The Other in The Self: The Ontological Metaphoricity of Language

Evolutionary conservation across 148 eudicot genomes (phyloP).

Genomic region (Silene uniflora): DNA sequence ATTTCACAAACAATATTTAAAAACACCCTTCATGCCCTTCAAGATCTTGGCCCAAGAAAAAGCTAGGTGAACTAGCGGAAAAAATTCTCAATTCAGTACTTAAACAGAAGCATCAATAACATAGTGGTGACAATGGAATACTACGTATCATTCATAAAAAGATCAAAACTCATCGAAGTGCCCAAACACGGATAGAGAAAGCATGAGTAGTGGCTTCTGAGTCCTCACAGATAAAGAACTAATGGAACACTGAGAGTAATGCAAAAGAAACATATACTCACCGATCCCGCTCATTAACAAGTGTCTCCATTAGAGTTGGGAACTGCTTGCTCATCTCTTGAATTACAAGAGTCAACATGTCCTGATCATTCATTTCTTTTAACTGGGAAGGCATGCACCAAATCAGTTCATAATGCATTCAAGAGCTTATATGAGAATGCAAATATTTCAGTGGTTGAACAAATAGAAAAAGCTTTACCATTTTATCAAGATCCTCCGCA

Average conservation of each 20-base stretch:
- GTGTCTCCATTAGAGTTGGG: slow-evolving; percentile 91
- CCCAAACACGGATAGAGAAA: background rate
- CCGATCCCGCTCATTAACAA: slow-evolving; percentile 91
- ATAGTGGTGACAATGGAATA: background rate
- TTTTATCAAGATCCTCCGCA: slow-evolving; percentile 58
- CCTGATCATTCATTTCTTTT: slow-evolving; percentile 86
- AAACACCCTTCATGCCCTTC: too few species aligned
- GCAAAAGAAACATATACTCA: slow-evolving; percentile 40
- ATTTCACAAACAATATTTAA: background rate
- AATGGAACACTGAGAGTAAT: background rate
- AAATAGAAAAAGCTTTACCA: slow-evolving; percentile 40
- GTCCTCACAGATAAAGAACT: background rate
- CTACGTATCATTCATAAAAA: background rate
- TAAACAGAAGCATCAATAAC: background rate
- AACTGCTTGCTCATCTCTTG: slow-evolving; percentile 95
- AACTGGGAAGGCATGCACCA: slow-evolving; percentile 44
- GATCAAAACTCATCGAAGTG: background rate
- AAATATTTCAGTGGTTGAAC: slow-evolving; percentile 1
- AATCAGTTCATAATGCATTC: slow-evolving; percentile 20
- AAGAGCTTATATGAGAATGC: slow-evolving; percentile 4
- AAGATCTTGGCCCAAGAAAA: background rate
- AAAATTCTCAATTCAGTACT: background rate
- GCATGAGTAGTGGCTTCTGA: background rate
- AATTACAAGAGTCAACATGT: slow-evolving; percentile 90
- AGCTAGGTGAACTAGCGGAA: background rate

Through text and illustrations, I (first author) theorize language as a being that becomes and revels in its plurality, illuminating the inherent and necessary aesthetic and multimodal dimensions of any struggle toward meaning. To do so, I start by foregrounding my own experiences with the diversity that characterizes language to portray the significance of studying its ontology and plurality. I then identify philosophical hermeneutics as a practical metatheory that centrally positions language as a medium for understanding. From a hermeneutic perspective, language manifests as a network of meaning that is constituted through an ontological metaphoricity that echoes a capacity to both present and represent phenomena. This metaphoricity of language is then discussed in terms of its linguistically, speculative, and dialogic dimensions. I pose that language discloses an otherness in ourselves that is fostered in a capacity for renewed understandings and meanings that are yet becoming.
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